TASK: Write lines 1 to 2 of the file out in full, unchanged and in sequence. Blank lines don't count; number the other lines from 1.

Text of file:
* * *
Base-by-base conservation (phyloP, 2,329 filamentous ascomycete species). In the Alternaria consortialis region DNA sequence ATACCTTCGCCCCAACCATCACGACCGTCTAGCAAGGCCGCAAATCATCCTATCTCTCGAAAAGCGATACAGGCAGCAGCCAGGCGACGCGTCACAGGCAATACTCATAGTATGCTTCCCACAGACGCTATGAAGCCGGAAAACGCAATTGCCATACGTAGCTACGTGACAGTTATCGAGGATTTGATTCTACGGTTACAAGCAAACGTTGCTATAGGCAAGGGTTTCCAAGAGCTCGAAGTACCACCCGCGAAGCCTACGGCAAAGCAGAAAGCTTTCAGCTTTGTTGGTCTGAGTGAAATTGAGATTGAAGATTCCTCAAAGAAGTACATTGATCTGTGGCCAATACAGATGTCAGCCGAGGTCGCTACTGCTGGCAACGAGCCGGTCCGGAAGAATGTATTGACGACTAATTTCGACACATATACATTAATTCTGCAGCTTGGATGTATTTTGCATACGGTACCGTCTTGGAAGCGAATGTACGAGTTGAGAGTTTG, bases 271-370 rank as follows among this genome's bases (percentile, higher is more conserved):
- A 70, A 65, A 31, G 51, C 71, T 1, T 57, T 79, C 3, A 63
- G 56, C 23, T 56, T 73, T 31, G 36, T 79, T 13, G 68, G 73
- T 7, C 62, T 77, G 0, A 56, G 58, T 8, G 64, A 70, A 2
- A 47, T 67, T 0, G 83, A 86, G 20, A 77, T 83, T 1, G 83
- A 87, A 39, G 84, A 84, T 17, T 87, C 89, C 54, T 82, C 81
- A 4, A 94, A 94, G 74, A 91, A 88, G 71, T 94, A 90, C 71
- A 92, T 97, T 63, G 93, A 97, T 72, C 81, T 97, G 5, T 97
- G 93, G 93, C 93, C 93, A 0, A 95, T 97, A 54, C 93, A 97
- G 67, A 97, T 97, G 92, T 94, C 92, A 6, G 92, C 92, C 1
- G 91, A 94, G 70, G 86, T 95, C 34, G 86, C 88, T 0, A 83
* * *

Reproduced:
Base-by-base conservation (phyloP, 2,329 filamentous ascomycete species). In the Alternaria consortialis region DNA sequence ATACCTTCGCCCCAACCATCACGACCGTCTAGCAAGGCCGCAAATCATCCTATCTCTCGAAAAGCGATACAGGCAGCAGCCAGGCGACGCGTCACAGGCAATACTCATAGTATGCTTCCCACAGACGCTATGAAGCCGGAAAACGCAATTGCCATACGTAGCTACGTGACAGTTATCGAGGATTTGATTCTACGGTTACAAGCAAACGTTGCTATAGGCAAGGGTTTCCAAGAGCTCGAAGTACCACCCGCGAAGCCTACGGCAAAGCAGAAAGCTTTCAGCTTTGTTGGTCTGAGTGAAATTGAGATTGAAGATTCCTCAAAGAAGTACATTGATCTGTGGCCAATACAGATGTCAGCCGAGGTCGCTACTGCTGGCAACGAGCCGGTCCGGAAGAATGTATTGACGACTAATTTCGACACATATACATTAATTCTGCAGCTTGGATGTATTTTGCATACGGTACCGTCTTGGAAGCGAATGTACGAGTTGAGAGTTTG, bases 271-370 rank as follows among this genome's bases (percentile, higher is more conserved):
- A 70, A 65, A 31, G 51, C 71, T 1, T 57, T 79, C 3, A 63